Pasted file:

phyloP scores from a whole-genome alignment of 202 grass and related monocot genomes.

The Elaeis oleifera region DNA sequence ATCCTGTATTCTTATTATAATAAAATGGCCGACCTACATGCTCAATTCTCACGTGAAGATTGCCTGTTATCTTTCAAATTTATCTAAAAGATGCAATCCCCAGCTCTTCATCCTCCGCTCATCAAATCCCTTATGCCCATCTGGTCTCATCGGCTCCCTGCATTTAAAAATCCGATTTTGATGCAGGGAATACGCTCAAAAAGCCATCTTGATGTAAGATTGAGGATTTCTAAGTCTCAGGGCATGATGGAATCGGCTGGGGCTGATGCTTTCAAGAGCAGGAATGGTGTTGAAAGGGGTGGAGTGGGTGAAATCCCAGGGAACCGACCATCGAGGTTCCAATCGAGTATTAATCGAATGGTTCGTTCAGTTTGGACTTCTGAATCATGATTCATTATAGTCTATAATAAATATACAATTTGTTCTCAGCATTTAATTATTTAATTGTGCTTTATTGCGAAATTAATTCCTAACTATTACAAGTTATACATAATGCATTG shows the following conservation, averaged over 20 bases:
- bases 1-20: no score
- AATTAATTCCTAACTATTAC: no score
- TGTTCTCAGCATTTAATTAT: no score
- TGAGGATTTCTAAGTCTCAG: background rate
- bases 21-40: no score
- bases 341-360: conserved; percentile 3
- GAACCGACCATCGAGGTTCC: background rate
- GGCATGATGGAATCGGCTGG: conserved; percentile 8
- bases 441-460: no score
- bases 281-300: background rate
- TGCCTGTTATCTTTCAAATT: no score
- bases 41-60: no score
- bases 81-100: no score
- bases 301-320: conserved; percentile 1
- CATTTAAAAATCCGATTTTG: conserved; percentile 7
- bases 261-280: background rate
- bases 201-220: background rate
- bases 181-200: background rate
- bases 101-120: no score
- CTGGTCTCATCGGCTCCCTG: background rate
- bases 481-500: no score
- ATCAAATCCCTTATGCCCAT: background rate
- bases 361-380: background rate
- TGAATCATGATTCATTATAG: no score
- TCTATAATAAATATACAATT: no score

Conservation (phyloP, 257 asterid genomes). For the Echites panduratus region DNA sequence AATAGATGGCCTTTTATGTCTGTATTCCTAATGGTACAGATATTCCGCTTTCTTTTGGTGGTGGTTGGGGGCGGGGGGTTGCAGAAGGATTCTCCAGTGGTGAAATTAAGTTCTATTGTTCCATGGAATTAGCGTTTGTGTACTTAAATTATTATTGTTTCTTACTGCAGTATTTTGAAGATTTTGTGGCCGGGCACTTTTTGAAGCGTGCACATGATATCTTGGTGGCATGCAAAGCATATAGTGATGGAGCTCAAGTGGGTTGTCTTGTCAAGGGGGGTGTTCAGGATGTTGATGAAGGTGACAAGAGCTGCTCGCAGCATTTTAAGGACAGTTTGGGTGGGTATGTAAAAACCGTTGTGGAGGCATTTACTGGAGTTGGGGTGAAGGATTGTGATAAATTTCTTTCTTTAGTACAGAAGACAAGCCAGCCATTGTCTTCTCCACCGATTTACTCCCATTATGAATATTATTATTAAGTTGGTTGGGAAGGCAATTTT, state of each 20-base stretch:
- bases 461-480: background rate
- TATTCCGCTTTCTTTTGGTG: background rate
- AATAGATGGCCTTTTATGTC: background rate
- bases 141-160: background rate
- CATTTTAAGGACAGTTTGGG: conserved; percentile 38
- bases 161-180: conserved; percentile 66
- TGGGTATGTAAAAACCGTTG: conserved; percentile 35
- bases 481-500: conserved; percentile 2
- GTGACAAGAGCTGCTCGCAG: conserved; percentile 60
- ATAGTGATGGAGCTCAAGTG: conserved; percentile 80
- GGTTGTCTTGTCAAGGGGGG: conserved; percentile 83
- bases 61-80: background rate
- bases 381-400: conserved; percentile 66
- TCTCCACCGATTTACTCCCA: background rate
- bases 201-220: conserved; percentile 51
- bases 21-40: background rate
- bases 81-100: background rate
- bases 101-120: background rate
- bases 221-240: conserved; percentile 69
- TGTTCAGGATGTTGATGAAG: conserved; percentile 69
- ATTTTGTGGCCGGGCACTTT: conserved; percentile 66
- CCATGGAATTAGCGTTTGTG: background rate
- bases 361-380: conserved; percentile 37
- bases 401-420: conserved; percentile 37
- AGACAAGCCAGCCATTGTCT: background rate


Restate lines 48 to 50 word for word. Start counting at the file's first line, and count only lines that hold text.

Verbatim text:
- TGTTCAGGATGTTGATGAAG: conserved; percentile 69
- ATTTTGTGGCCGGGCACTTT: conserved; percentile 66
- CCATGGAATTAGCGTTTGTG: background rate